Survey Decision-Making for B2C and B2B Trademark Infringement Cases
B2C or B2B Market Bases. Surveys in trademark infringement cases, seek respondents for all kinds of products from tennis shoes and beauty products, to equipment supplied to service providers such as dentists, doctors or hospitals. The selected audience or universe to survey depends upon the legal questions, the type of product or service litigated and the market base. An expert taps a different base for products and services sold to the general public or business-to-consumers (B2C) as opposed to products and services that are sold in a business-to-business (B2B) setting. B2B markets are generally tougher to survey than B2C because of the specialized target base. For example, selling personal protective equipment (PPE) to hospitals, dentists, and doctors have very specific buyers. In likelihood of confusion assessments, surveys assess potential buyers rather than end users.
For small businesses such as a hands-on medical practice, the potential purchasers and end users may be the same. With hospitals, the purchasers are generally administrators, rather than the doctors, nurses, or respiratory therapists who actually use the product. A fame survey measures the general national population such as who has heard of 3M.
Determining the Universe with B2C. To determine the universe for a trademark infringement survey, an expert relies upon the trial lawyer to obtain target market information from the client before designing and launching a survey. Sometimes the B2C universe is broader that the client realizes. For instance, some clients may target market consumers in their 40s and 50s, but the market research may determine that people over 50 years of age also purchase that product or service. The expert should ensure a sample of the older age group be included in the survey. Geography (local, regional or national) needs to be considered as well. Consumer markets for common personal items (toothpaste), food items (snacks, drinks) or household items (toilet paper) are easier to assess than a B2B market where businesses target suppliers, retailers, or professional associations.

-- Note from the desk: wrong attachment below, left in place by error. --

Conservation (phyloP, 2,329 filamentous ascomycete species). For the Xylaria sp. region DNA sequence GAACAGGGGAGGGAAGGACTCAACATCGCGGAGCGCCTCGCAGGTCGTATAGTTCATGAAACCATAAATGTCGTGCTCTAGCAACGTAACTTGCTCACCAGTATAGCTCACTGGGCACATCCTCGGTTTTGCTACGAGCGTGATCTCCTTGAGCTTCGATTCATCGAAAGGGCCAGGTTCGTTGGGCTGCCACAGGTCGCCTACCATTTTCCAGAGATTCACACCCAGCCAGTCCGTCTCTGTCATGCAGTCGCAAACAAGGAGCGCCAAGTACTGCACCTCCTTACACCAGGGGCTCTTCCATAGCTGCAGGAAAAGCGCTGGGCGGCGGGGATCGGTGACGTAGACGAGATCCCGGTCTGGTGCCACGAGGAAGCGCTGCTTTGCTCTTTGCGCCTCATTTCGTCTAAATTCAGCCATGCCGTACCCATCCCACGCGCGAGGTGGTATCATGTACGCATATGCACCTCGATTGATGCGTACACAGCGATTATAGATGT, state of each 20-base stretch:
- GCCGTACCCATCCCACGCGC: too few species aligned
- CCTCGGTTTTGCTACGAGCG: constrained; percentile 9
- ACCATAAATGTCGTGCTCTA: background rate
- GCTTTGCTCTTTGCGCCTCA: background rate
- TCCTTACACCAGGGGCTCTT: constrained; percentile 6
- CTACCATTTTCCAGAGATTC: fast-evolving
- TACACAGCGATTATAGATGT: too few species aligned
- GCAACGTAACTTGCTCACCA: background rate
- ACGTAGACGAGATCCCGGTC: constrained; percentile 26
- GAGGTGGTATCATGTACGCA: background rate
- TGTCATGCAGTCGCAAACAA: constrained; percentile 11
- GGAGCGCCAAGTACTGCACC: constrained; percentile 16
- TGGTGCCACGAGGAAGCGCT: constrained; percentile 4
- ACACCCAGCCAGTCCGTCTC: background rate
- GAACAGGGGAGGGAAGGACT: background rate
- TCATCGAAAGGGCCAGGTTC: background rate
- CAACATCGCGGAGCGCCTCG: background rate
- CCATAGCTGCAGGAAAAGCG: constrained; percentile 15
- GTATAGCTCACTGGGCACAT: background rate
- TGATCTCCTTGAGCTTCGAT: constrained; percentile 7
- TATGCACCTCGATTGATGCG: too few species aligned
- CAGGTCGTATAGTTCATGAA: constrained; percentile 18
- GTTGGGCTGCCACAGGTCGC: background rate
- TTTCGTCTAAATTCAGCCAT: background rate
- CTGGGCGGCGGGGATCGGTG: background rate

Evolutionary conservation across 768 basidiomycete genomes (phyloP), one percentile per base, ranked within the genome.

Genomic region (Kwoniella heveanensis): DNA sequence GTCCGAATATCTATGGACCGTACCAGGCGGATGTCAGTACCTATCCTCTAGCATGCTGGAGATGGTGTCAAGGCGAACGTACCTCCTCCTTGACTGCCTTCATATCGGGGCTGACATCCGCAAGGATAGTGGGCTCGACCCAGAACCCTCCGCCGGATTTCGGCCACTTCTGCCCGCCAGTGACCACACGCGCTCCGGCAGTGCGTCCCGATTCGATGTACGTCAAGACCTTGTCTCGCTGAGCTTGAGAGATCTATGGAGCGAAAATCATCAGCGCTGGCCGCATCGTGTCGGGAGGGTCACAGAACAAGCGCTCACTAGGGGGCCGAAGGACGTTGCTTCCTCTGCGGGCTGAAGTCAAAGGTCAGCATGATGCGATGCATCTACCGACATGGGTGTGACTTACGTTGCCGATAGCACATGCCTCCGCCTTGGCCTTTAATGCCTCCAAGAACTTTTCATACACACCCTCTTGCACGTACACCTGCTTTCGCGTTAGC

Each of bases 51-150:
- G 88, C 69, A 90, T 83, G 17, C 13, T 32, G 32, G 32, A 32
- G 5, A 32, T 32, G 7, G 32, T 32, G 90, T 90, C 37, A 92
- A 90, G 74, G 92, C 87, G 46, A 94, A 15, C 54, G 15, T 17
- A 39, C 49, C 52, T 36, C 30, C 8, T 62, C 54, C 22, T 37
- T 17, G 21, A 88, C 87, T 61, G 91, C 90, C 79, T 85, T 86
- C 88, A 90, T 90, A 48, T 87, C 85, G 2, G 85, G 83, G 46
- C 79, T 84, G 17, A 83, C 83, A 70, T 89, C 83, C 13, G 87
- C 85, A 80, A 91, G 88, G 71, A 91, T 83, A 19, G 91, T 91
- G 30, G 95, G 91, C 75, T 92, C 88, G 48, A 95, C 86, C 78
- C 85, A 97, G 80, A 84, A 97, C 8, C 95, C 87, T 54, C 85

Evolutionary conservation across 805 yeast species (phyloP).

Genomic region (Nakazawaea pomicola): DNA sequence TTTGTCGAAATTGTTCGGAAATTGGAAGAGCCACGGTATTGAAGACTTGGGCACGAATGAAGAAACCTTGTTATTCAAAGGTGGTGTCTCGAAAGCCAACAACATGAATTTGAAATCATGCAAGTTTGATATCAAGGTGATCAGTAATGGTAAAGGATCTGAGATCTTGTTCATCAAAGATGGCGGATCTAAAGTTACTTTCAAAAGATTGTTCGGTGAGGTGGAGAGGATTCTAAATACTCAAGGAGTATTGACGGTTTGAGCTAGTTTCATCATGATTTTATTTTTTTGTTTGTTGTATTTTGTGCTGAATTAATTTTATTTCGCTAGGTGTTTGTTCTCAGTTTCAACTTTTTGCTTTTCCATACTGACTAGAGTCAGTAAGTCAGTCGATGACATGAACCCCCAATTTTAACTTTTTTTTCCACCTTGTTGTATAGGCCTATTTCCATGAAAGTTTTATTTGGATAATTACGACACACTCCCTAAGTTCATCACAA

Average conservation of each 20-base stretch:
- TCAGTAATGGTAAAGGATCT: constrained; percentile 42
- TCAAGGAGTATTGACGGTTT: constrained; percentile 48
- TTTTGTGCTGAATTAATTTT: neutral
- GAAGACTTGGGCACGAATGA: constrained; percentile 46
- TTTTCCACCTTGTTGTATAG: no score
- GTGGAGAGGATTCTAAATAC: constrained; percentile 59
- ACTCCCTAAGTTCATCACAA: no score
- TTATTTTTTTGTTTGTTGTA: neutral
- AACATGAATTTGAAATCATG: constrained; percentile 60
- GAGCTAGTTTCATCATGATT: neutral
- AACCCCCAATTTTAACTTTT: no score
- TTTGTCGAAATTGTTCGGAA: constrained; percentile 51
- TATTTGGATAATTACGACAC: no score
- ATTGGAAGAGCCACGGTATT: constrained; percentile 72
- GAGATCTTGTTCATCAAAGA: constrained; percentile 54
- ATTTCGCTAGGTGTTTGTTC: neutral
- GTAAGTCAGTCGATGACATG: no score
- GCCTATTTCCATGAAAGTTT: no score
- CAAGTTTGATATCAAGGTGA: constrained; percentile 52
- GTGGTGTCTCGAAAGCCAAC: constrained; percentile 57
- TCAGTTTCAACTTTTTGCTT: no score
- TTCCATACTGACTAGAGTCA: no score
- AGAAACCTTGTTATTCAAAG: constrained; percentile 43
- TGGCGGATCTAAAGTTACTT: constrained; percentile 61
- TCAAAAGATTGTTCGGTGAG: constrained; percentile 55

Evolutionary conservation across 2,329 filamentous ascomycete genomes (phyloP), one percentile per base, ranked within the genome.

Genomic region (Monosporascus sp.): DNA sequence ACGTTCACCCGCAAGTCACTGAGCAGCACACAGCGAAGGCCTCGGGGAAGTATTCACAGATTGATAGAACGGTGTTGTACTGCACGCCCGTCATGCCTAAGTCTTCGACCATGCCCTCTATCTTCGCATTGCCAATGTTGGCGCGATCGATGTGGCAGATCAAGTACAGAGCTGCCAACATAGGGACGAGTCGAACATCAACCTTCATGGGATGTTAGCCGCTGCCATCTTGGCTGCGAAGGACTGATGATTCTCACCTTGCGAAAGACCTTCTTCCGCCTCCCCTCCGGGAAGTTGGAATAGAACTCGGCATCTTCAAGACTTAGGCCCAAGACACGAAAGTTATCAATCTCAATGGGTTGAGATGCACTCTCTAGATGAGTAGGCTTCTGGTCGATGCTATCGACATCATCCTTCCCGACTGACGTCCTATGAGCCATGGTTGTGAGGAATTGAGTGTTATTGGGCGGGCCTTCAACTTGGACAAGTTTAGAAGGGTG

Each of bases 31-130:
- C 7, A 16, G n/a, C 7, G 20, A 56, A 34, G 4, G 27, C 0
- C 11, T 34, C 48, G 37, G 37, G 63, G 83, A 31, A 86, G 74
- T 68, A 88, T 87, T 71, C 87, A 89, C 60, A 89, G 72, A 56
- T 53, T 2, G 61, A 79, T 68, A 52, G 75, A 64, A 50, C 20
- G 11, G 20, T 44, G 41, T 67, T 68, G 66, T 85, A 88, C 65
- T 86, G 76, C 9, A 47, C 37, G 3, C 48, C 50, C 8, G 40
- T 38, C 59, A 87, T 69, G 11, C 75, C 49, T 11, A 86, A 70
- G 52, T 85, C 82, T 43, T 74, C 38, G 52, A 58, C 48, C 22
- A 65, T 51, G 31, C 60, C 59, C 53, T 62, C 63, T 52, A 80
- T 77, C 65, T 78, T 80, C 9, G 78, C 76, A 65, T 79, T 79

3M Holding the B2B Supplier Accountable for False Representation. 3M was disparaged for gouging when it had no knowledge that its supplier misrepresented to hospitals about the terms of the supplier’s contract. The supplier, who legitimately sold 3M’s masks (not counterfeits), misrepresented that 3M was directly behind this contract and gouged hospitals during the pandemic. When a supplier disparages a trademark by gouging, parties can rely on actual confusion rather than likelihood of confusion tests.
Actual Confusion and Likelihood of Confusion. Actual confusion can be a small number to obtain damages in a trademark infringement suit. Actual confusion comes from purchasers with direct contact reporting the confusion. If there is advertised material, surveying a list of those who downloaded an opponent’s misleading eBook, brochure, or an article, can lead to further direct evidence of actual confusion. Someone who downloaded misleading materials may buy or advise someone to buy the product or service because they directly saw an eBook, brochure, or article. Alternatively, likelihood of confusion comes from those who are likely to have contact with the product or service. Potential purchasers might not actually have seen the alleged infringing item, but qualify as potential purchasers in a likelihood of confusion survey.
To Survey or Not to Survey. Actual confusion as proof is best. Trademark surveys can be expensive. If there is no strong evidence of actual confusion and money permits, it is advantageous to do a consumer survey. Parties may justify the survey cost where there is no existing evidence of actual confusion. Start with a pilot survey to test the survey methods and get a feel for the outcome. A pilot survey can be rolled into the full survey, if no adjustments need to be made.